Mutual Fund, Mutual Funds

November 23, 2010Mutual Fundsby EconomyWatch


A mutual fund is an investment vehicle that comprises a pool of funds collected from a large number of investors who invest in securities such as stocks, bonds, and short term money market instruments. The portfolio of a mutual fund is structured and maintained by fund managers.

Features of a Mutual Fund

Trading in mutual funds is carried out under strict government regulations. In accordance with the Securities Act of 1933 and the Securities Exchange Act of 1934, all mutual funds must be registered with the US Securities and Exchange Commission (SEC). Disclosure of information about relevant details and the acquired securities are also legally essential.

Specific features of mutual funds include liquidity, transfer of money, purchase of units and high competition. Investment in mutual funds is highly liquid as funds are required to redeem shares daily. It permits transfer of money from one type of fund to another, but the exchange takes place within the same fund family. Units of mutual funds can either be purchased directly or through an investment professional, such as a broker or a financial planner.

Types of Mutual Funds

Mutual funds are classified on the basis of maturity period or investment objective. On the basis of maturity period, mutual funds include open ended funds and close ended funds.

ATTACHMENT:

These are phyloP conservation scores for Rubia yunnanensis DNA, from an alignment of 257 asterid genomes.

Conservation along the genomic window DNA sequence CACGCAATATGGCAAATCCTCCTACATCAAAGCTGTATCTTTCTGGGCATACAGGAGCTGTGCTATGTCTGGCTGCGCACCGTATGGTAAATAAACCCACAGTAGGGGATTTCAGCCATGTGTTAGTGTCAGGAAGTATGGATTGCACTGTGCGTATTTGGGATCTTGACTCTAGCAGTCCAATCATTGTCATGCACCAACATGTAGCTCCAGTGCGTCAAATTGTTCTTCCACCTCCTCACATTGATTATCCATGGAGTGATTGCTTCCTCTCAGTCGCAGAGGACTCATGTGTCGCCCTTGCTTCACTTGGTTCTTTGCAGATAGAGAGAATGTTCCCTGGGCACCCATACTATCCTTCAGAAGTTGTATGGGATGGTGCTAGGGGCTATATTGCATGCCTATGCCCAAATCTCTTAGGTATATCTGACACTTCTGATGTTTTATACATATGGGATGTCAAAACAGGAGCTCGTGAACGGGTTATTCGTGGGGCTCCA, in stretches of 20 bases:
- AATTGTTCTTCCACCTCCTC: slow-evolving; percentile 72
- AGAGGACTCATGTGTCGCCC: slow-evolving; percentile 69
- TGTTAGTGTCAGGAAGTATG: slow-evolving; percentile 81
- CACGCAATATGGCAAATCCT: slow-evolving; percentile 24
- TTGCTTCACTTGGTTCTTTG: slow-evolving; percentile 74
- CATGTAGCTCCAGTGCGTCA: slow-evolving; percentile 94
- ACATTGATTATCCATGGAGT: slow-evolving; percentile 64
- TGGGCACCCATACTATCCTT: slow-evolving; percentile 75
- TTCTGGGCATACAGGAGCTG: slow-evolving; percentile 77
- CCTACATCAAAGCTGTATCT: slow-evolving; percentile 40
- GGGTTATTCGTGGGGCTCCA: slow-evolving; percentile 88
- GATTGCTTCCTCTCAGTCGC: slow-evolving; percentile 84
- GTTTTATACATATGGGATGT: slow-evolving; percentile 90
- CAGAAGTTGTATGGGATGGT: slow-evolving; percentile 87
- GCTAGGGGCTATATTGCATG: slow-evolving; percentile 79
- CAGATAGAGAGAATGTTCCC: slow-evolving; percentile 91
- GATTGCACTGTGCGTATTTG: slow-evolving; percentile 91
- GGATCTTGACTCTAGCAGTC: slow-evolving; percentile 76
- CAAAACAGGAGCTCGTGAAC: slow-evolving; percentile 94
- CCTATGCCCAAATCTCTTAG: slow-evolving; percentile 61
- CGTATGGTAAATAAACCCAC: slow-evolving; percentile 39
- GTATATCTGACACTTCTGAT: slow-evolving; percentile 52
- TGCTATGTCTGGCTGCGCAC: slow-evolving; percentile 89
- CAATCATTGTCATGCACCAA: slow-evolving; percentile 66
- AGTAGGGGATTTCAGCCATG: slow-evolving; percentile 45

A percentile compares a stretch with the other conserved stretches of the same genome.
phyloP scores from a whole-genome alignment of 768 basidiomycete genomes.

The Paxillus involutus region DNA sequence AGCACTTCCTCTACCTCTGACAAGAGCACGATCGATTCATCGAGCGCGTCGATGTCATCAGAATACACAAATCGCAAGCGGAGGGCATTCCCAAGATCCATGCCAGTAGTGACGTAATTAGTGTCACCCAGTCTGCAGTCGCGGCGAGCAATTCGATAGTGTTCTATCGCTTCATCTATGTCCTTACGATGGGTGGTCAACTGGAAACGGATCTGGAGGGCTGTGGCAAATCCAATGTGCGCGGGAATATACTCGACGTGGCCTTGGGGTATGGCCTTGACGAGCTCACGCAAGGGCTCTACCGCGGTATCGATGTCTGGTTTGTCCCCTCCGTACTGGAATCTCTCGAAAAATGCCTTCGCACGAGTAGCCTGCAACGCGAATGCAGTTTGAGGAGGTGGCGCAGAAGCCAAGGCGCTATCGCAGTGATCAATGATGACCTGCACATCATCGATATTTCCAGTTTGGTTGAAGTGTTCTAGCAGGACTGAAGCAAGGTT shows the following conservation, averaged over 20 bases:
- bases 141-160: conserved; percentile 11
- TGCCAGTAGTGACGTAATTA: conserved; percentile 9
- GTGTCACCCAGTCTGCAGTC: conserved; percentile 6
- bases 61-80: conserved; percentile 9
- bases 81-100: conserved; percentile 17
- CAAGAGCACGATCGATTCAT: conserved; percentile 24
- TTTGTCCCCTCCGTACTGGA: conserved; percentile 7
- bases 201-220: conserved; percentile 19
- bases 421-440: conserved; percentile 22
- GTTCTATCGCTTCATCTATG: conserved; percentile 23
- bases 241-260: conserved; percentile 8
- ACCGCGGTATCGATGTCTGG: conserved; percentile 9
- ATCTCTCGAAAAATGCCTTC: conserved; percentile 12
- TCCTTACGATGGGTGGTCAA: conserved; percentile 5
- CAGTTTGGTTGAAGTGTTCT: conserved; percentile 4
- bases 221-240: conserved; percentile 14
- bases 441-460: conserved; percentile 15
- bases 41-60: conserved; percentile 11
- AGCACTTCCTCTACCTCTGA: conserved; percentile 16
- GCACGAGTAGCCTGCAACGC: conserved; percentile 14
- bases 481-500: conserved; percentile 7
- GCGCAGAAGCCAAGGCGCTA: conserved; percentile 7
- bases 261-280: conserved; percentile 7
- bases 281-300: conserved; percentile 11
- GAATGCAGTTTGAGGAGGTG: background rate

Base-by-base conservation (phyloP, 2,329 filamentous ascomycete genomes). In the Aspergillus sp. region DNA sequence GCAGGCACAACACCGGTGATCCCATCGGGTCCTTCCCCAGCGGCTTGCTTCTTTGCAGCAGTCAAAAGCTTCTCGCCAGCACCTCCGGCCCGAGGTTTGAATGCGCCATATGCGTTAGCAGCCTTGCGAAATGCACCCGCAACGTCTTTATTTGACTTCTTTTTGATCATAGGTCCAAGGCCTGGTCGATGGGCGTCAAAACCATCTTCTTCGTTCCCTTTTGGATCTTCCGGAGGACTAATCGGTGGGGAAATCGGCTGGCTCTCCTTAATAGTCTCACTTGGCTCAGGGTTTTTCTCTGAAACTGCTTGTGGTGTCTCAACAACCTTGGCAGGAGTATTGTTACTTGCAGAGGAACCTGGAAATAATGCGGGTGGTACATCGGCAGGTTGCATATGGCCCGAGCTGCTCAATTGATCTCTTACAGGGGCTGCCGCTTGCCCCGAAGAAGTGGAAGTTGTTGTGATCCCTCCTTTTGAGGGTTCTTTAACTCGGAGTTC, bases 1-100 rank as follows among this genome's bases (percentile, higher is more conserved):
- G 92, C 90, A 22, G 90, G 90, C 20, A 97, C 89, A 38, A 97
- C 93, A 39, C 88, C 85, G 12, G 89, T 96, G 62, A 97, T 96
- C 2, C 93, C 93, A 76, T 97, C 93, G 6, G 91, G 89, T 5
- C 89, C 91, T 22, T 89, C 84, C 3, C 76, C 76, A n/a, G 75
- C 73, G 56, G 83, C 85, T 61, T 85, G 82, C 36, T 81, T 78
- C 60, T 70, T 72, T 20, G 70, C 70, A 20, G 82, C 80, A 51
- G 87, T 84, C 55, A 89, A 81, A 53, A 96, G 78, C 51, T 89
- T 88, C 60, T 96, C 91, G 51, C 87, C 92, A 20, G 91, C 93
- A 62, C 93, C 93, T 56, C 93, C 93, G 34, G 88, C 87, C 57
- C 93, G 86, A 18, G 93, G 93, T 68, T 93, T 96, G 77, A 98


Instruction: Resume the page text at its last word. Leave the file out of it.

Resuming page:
Mutual funds based on investment objectives include growth/equity-oriented funds, income/debt-oriented funds, balanced funds, gilt funds and index funds.

Benefits of a Mutual Fund

  • Facilitates easy access of professionally-managed portfolios to small investors. Allows investors to instantly diversify into several sectors and reduce the risk profile of their portfolio.
  • The cost of transaction in a mutual fund is divided among all the shareholders, which facilitates cost-effective diversification.
  • Enables investors to benefit from professional services like that of a fund manager.



Risks of a Mutual Fund

  • Separately managed accounts may perform better than mutual funds.
  • High risk and unpredictability of returns.
  • Some mutual funds over-diversify or invest within a specific sector or region. This eliminates the benefits of diversification.

Despite these risks, investors are keen to diversify their portfolios and utilize the benefits of mutual funds to earn high returns.

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